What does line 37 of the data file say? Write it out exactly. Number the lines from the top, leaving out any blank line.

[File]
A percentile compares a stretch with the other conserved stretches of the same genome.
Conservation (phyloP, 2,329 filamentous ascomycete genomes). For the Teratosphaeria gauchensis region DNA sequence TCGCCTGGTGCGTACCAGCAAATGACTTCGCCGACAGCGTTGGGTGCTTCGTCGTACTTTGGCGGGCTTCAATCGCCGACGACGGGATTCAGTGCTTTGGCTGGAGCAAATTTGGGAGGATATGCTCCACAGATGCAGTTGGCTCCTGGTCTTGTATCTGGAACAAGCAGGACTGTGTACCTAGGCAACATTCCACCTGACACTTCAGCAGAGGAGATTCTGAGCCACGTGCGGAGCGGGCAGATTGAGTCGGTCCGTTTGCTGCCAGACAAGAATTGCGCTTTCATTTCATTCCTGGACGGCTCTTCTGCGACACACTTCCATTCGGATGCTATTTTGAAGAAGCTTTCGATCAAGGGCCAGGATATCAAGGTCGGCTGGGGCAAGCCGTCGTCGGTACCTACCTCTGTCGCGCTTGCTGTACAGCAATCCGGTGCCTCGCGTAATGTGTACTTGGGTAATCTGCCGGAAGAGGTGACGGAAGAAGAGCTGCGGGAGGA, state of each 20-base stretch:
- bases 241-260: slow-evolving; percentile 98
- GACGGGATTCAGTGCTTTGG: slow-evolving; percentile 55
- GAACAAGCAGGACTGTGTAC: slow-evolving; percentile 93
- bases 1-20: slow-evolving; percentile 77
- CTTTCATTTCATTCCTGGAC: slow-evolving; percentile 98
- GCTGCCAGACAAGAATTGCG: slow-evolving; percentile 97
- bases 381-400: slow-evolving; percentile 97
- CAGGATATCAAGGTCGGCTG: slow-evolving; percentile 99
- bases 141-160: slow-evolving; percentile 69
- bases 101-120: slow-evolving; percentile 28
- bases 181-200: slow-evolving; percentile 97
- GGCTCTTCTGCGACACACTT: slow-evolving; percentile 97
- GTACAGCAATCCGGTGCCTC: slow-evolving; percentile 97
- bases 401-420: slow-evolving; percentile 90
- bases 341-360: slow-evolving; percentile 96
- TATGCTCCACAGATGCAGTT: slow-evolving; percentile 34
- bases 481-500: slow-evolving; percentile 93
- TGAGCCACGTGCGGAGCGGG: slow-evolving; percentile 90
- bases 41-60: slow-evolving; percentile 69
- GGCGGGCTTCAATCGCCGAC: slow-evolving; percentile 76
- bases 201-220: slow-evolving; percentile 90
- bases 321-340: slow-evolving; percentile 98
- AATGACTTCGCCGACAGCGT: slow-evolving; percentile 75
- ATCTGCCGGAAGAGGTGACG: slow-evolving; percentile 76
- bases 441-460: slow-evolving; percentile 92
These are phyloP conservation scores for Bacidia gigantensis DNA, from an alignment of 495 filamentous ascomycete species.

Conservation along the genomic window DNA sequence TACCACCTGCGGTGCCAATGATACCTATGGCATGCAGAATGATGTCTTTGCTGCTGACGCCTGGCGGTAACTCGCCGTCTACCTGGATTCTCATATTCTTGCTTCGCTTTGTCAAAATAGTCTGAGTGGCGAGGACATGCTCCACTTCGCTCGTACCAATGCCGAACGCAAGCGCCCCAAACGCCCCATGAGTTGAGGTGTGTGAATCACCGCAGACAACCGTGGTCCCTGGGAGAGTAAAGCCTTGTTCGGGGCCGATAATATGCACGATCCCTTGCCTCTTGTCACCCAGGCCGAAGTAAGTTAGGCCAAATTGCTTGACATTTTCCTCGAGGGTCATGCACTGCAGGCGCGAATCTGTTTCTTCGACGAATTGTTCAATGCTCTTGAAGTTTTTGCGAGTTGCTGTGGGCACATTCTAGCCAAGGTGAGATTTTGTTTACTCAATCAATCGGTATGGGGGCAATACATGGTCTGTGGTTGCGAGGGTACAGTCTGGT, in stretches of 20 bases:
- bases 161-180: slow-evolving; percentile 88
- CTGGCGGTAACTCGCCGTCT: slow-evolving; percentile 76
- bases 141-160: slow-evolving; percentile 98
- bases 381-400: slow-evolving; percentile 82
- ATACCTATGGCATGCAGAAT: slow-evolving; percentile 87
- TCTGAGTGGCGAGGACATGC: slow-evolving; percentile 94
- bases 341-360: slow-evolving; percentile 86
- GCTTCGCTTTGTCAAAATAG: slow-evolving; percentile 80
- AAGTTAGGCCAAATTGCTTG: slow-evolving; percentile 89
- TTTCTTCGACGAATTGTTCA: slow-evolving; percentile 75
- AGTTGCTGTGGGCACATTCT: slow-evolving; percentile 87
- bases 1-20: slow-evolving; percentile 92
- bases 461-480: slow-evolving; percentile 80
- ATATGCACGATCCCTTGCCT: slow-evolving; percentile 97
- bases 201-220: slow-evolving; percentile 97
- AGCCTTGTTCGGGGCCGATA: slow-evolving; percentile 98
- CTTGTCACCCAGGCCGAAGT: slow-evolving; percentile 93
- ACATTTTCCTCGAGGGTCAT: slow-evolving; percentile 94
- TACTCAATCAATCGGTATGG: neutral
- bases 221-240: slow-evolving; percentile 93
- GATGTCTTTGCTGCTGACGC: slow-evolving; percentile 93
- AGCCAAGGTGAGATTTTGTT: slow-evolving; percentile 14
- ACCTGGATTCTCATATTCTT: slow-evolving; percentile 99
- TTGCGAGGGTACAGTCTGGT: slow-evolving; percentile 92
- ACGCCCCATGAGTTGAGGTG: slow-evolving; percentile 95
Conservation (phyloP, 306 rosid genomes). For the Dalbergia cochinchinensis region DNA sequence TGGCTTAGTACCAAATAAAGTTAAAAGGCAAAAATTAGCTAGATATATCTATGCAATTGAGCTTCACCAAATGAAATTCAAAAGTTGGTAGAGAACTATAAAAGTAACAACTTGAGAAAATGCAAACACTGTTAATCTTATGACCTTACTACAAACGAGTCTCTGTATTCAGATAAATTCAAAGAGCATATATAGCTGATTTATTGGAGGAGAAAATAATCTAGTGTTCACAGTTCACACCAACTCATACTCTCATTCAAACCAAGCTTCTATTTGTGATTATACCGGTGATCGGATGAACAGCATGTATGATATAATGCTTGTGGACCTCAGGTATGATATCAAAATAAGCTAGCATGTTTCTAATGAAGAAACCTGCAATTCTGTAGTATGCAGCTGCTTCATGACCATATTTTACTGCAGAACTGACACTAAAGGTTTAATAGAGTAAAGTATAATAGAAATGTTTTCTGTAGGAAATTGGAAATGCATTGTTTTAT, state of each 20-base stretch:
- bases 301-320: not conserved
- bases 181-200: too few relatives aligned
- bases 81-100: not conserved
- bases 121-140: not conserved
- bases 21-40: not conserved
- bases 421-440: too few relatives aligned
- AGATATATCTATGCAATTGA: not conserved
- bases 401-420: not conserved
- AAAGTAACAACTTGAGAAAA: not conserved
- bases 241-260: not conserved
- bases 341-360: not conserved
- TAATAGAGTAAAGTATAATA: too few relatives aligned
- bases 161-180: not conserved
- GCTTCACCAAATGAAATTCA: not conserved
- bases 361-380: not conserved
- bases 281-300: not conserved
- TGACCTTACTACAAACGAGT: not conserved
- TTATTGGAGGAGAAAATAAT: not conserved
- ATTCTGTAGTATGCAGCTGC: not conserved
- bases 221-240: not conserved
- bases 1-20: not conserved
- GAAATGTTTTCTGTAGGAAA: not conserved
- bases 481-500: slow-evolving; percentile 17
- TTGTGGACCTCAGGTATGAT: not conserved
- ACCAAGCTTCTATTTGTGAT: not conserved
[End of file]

- GCTTCGCTTTGTCAAAATAG: slow-evolving; percentile 80